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Does Charlie Gilmour really deserve a 16-month jail sentence?

Yes, he acted like an idiot, but he's also an ideal tabloid scapegoat.

If the British justice system is truly designed to punish people for being utter prats, we all know one or two people who belong in Belmarsh. Well, now that Charlie Gilmour, the Cambridge student who swung from the Cenotaph during the 9 December riots, has gone down for 16 months, I'm sure we will all sleep safer in our beds.

Charlie Gilmour is a PR disaster for the student movement. I met him on the night before his monumental bender, as someone's reprobate brother who had turned up at the UCL occupation to party.

We had an altercation on the smoking steps whose content is now lost to memory but which ended in me storming off, and Charlie staggering after me, grabbing me in a half-headlock and demanding that I sign a piece of paper on which he had hastily scrawled 'Charlie Gilmour is not a misoginist [sic]'.

By the time I had patiently explained that this might not fix whatever it was he had just done, he was already tearing off to disrupt a planning meeting. I remember remarking to a friend: 'That guy is a liability. He's going to give us all a bad name.".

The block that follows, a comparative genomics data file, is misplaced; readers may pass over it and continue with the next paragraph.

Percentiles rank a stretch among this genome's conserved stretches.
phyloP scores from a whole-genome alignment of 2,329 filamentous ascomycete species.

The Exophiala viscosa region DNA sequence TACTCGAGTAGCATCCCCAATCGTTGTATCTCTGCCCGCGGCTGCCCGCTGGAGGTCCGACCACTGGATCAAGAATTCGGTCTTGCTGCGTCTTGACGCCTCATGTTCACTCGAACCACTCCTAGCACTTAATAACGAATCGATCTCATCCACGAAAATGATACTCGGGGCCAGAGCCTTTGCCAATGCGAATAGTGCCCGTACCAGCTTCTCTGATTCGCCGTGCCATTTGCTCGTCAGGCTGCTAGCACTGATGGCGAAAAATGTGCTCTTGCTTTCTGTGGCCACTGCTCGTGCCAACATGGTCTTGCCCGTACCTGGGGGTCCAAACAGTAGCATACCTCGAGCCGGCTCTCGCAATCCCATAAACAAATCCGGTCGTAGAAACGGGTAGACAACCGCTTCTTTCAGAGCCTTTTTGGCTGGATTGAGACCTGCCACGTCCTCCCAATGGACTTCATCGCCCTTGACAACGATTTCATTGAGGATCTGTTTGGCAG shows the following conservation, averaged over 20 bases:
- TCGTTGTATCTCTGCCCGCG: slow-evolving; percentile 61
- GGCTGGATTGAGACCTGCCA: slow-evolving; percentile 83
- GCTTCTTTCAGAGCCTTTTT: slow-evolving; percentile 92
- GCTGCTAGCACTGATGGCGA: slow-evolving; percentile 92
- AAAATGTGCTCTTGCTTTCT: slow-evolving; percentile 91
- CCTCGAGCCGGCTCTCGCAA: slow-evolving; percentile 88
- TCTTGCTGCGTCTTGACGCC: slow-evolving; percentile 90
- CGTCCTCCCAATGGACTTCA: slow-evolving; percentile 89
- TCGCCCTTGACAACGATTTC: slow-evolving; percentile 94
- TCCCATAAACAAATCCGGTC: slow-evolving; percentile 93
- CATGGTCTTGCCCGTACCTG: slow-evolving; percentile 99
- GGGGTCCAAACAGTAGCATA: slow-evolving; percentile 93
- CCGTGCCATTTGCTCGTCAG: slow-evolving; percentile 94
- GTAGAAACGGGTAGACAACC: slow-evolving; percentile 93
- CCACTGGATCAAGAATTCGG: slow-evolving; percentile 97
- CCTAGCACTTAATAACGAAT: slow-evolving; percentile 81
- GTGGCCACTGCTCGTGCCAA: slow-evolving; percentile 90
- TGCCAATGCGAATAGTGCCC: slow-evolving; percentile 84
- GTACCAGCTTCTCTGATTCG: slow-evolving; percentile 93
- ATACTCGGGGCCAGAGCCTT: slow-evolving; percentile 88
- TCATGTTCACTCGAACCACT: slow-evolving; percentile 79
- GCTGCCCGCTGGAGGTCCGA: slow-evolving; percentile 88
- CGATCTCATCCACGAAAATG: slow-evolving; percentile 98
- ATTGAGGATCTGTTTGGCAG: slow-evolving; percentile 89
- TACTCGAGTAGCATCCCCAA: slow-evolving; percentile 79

I have every reason to consider Charlie Gilmour a prize dickhead. But 16 months? Really? Sixteen months for going on a bender and attempting to damage some property? Sixteen months for setting fire to some newspaper and jumping on the bonnet of a car?

Charlie Gilmour is many things, but he's not dangerous, unless you happen to be a bottle of Gordon's Gin. Meanwhile, it seems unlikely that whoever, at the same protest, beat 20-year-old Alfie Meadows until he bled into his brain, will be facing charges; in fact, Alfie himself is now amongst the many young protesters up on charges of violent disorder this summer, presumably for headbutting a police baton.

Gilmour is, of course, the ideal tabloid scapegoat for those who would prefer to believe that all young people involved in political struggle are spoilt, drug-addled and reckless. It's a perfect way of whipping up outrage against activists who have a sustained critque of government-imposed austerity, and of dissuading others from joining them.

While Gilmour was not sentenced for his actions at the Cenotaph, he was told that his actions were 'reprehensible', and that the eminence of the occupants of the car had been taken into account. So it's not about throwing a rubbish bin at a Roller - it's about throwing a rubbish bin at a convoy containing the heir to the throne. In swinging off the Cenotaph, he broke the unspoken rules of the King-and-Country brigade. 'You showed disrespect to those who made the ultimate sacrifice defending this country," said Judge Price, who last week sent 20-year-old Frank Fernie to jail for a year for throwing sticks at the TUC demonstration in March.